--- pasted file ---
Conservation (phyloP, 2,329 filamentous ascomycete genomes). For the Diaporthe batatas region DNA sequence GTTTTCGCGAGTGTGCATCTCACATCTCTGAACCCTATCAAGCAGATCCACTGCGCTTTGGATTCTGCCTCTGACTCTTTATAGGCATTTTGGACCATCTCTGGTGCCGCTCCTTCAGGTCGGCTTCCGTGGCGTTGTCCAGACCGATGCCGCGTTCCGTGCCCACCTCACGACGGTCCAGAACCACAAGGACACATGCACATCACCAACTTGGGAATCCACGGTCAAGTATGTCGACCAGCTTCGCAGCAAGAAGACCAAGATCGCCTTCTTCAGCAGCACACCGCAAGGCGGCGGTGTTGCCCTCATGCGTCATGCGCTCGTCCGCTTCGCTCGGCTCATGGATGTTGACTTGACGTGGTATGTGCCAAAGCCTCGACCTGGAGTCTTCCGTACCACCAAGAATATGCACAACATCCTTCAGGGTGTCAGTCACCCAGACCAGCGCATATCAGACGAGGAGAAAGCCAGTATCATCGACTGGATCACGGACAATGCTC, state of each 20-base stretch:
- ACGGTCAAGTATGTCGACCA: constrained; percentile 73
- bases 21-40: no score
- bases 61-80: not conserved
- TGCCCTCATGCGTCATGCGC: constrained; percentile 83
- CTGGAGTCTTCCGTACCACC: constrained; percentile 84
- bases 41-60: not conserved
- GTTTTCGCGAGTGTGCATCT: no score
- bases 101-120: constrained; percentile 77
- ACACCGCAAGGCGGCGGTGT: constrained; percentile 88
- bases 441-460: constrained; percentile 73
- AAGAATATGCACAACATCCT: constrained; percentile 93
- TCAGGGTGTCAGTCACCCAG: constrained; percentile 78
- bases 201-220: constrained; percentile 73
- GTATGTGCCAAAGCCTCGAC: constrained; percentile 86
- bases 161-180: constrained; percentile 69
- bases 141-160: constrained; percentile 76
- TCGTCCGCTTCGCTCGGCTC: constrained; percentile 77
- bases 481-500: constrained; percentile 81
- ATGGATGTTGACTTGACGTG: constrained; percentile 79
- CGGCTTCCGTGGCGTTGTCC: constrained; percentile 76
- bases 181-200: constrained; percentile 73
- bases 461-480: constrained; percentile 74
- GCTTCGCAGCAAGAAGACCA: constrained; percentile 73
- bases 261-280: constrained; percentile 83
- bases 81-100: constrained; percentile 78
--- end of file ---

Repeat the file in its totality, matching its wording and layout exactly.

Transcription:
Conservation (phyloP, 2,329 filamentous ascomycete genomes). For the Diaporthe batatas region DNA sequence GTTTTCGCGAGTGTGCATCTCACATCTCTGAACCCTATCAAGCAGATCCACTGCGCTTTGGATTCTGCCTCTGACTCTTTATAGGCATTTTGGACCATCTCTGGTGCCGCTCCTTCAGGTCGGCTTCCGTGGCGTTGTCCAGACCGATGCCGCGTTCCGTGCCCACCTCACGACGGTCCAGAACCACAAGGACACATGCACATCACCAACTTGGGAATCCACGGTCAAGTATGTCGACCAGCTTCGCAGCAAGAAGACCAAGATCGCCTTCTTCAGCAGCACACCGCAAGGCGGCGGTGTTGCCCTCATGCGTCATGCGCTCGTCCGCTTCGCTCGGCTCATGGATGTTGACTTGACGTGGTATGTGCCAAAGCCTCGACCTGGAGTCTTCCGTACCACCAAGAATATGCACAACATCCTTCAGGGTGTCAGTCACCCAGACCAGCGCATATCAGACGAGGAGAAAGCCAGTATCATCGACTGGATCACGGACAATGCTC, state of each 20-base stretch:
- ACGGTCAAGTATGTCGACCA: constrained; percentile 73
- bases 21-40: no score
- bases 61-80: not conserved
- TGCCCTCATGCGTCATGCGC: constrained; percentile 83
- CTGGAGTCTTCCGTACCACC: constrained; percentile 84
- bases 41-60: not conserved
- GTTTTCGCGAGTGTGCATCT: no score
- bases 101-120: constrained; percentile 77
- ACACCGCAAGGCGGCGGTGT: constrained; percentile 88
- bases 441-460: constrained; percentile 73
- AAGAATATGCACAACATCCT: constrained; percentile 93
- TCAGGGTGTCAGTCACCCAG: constrained; percentile 78
- bases 201-220: constrained; percentile 73
- GTATGTGCCAAAGCCTCGAC: constrained; percentile 86
- bases 161-180: constrained; percentile 69
- bases 141-160: constrained; percentile 76
- TCGTCCGCTTCGCTCGGCTC: constrained; percentile 77
- bases 481-500: constrained; percentile 81
- ATGGATGTTGACTTGACGTG: constrained; percentile 79
- CGGCTTCCGTGGCGTTGTCC: constrained; percentile 76
- bases 181-200: constrained; percentile 73
- bases 461-480: constrained; percentile 74
- GCTTCGCAGCAAGAAGACCA: constrained; percentile 73
- bases 261-280: constrained; percentile 83
- bases 81-100: constrained; percentile 78